FAR FROM THE MADDING CROWD: Carey Mulligan Deserved A Better Film Surrounding Her

by Elizabeth Stoddard

Far From The Madding Crowd hits theaters in Austin on May 8th, 2015

The night of the promo screening for Far From the Madding Crowd was stormy; thunder pounded through the roof of the theater, waves of rain pelted hard above us, and phones in the audience sporadically blared emergency alert signals. The power had flickered off before the movie began, and the audience, though small in number, seemed a tad dazed. I mainly use this as preface to my review because with all the auditory disturbance, this was not your typical sneak preview.

Danish director Thomas Vinterberg helms this adaptation of Thomas Hardy’s novel about class, romance and the limited world for women in the late 19th Century. The film opens in Dorset in 1870, where shepherd Gabriel Oak (Matthias Schoenaerts) first meets young Bathsheba Everdene (Carey Mulligan). He proposes and she rebuffs him, saying, “I don’t want a husband. I’d hate to be somebody’s property.”

Time passes and they meet again after she inherits a farm from her uncle. Their stories are presented in a sort of parallel: as she has gained fortune, he has lost it. Mulligan plays Bathsheba as headstrong and determined, although unsure of what she wants in a partner… or if she desires a partner at all. Her friend Liddy (Jessica Barden) reminds her of their different stations in life in telling Bathsheba, “What a luxury to have a choice.”

Bathsheba is courted by two other men — jilted soldier Troy (Tom Sturridge) and older wealthy landowner Boldwood (Michael Sheen) — all while Gabriel waits in the friendzone for her to realize how wonderful he is. During a low-lit forest scene, Bathsheba becomes so bewitched by the soldier’s sexy swordplay, she quickly chooses him to marry.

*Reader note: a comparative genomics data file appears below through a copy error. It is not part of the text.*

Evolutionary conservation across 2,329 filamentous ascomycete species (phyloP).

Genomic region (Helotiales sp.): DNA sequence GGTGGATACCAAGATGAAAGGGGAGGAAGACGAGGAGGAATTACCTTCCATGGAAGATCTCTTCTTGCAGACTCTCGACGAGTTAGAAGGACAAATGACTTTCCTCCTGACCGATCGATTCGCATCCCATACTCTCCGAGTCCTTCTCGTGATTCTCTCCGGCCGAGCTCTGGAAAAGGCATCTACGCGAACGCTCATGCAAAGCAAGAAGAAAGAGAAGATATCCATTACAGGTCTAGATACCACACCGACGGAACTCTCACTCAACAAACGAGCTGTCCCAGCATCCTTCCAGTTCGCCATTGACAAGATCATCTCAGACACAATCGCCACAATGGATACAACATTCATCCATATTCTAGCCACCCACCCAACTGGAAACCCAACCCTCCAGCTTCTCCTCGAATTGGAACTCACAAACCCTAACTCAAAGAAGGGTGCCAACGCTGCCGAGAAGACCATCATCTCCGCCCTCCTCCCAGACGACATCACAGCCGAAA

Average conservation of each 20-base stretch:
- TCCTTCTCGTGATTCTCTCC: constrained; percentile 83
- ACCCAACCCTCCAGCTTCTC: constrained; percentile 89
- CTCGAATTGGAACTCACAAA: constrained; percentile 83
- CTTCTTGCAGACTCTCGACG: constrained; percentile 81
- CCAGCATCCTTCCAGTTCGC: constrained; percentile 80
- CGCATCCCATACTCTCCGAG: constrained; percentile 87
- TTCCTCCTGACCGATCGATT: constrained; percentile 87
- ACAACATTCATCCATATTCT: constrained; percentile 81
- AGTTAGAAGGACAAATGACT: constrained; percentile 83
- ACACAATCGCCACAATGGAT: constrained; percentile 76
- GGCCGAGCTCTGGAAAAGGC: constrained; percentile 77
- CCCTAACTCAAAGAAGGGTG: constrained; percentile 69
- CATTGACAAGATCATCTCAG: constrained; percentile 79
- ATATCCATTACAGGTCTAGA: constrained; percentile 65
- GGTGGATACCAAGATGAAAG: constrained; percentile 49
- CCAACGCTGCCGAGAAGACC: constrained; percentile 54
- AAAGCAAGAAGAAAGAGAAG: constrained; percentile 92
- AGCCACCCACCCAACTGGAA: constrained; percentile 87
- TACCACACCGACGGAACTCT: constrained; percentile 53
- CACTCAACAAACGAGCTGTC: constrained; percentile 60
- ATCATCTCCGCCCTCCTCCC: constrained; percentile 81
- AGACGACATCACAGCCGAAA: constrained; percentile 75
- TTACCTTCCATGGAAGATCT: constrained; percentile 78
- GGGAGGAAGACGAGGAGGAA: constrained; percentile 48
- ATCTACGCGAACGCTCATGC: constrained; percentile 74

Screenwriter David Nicholls and actress Mulligan have done such a good job convincing us of Bathsheba’s independence and strong will that here’s where the film starts to unravel. Never mind that Mulligan and Sturridge lack chemistry, although that is a problem.

Bathsheba is a fascinating character, getting into the sheep dip with her male employees, spouting memorable lines as she does in the novel. After her marriage, she loses momentum and becomes less a woman who makes things happen and more the kind of female character that things happen to. Only in the end — after much drama surrounding her — does she come to make her own decisions again.

The director makes some strange technical decisions that also keep this film from being much more than a run-of-the-mill literary adaptation. The costuming is vibrant (with some amazing hats!), but Far From the Madding Crowd at times uses unnecessary zoom-in shots and off-kilter framing. The overall pacing is off (What year is it now? Who knows?), so towards the finale our distracted audience was enough removed from the action onscreen that a few people laughed at inappropriate moments.

Far From the Madding Crowd has great potential, but doesn’t make the most of it. Too bad, really. Bathsheba deserves more.

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